watering with dehumidifier water

Discussion in 'General Marijuana Growing' started by slayer6669, Sep 16, 2012.

?

should i use it or not

Poll closed Sep 26, 2012.
  1. yes

    9 vote(s)
    64.3%
  2. no

    5 vote(s)
    35.7%
  1.  
    slayer6669

    slayer6669 New Member

    i was wandering if its safe to use the water out of my dehumidifier? i was thinking i guess it would be kinds close to being RO water, or am i way off? just curious bout this and if anyones ever used it? i dont think it could hurt plants cause it is just water out of the air. but i need other opinions.
     
  2.  
    KT420

    KT420 Active Member

    should be fine and people with hardwater can add it to their tap to bring down their pre-fert ppm.
     
  3.  
    smoke and coke

    smoke and coke Well-Known Member

    yes it is fine to use to water your plants, although i do not use mine but it is safe to use.
     
  4.  
    lokie

    lokie Well-Known Member

    I use the condensate drain water from my house A/C to water all of my plants. inside and out.

    test PH and PPM first to be safe. but all should be good to go.
     
  5.  
    Cobnobuler

    Cobnobuler Well-Known Member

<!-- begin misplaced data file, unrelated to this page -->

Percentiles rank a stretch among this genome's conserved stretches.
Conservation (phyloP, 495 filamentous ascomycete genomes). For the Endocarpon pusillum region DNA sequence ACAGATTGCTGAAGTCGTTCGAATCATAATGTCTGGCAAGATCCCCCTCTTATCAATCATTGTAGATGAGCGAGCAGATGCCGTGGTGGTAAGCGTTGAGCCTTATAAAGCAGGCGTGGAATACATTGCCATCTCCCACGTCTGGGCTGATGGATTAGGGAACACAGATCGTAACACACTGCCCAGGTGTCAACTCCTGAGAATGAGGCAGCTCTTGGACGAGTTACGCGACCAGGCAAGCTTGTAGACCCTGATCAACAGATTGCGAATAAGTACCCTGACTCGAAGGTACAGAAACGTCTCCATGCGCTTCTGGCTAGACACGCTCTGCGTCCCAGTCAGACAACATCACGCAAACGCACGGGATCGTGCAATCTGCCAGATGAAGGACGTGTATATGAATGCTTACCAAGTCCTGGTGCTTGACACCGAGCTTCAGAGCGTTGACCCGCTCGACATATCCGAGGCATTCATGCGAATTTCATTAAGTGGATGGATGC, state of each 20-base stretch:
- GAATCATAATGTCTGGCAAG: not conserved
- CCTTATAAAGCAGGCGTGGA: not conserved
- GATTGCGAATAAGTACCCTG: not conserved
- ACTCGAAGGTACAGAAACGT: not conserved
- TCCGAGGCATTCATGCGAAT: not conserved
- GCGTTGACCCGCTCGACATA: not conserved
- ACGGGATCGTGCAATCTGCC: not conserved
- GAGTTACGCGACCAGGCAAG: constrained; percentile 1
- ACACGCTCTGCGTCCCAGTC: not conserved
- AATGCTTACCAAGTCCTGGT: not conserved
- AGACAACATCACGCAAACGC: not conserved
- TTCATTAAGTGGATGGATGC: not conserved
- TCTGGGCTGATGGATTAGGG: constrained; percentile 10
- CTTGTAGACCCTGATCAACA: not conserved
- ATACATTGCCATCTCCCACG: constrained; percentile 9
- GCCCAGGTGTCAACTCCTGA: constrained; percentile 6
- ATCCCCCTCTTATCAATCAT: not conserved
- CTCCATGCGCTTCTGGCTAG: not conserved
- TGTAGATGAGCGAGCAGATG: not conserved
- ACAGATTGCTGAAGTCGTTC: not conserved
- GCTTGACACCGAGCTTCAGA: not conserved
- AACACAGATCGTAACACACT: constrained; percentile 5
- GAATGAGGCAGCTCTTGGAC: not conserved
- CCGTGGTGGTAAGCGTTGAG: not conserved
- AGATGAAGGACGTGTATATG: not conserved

Heres one vote for a resounding NO FREAKING WAY..! I wouldnt even get into all the traces of god knows what could be in that water. WTF's wrong wit ya'all ? Would you drink that shit too?
     
  6.  
    lokie

    lokie Well-Known Member

    when the beer runs out and the whiskey drys? yes.
     
  7.  
    smoke and coke

    smoke and coke Well-Known Member


    try doing a little research before speak.
     
  8.  
    smoke and coke

    smoke and coke Well-Known Member

    i would not drink the water or use is to water edibles such as lettuce but for weed it is fine to use.
     
  9.  
    keyman

    keyman Well-Known Member

    I have tested my dehumidifier water and found it to be relatively clean. range PPM 50-100 and PH range 6.0-6.5. Not sure why it varies so much but it does. So I use it to fill the Humidifier when needed. I would use it on plants in a pinch but not normally. Only because it can take a few days to a week for the bucket to fill and I have seen mold form in that holding bucket inside of a week. I cant see how that would be good for the plants, let alone drink unless there was nothing else available. So, I would say as a last resort... sure but AS a last resort
    IMHO
     
    imchucky666 likes this.
  10.  
    slayer6669

    slayer6669 New Member

    i checked it my well water is 200 to 250 ppm and around 7.3 ph the dehumidifier water is 30 ppm and ph is 4.0 so if i mix them it should balance my ph out enough that if i use dolomite lime in my medium it should b eok to water with. or am i way wrong. i just started to use dolomite lime recently and was told its a ph buffer and will adjust the ph on its own and the ph of my water wasnt that important if i had that in there or do you think thats wrong?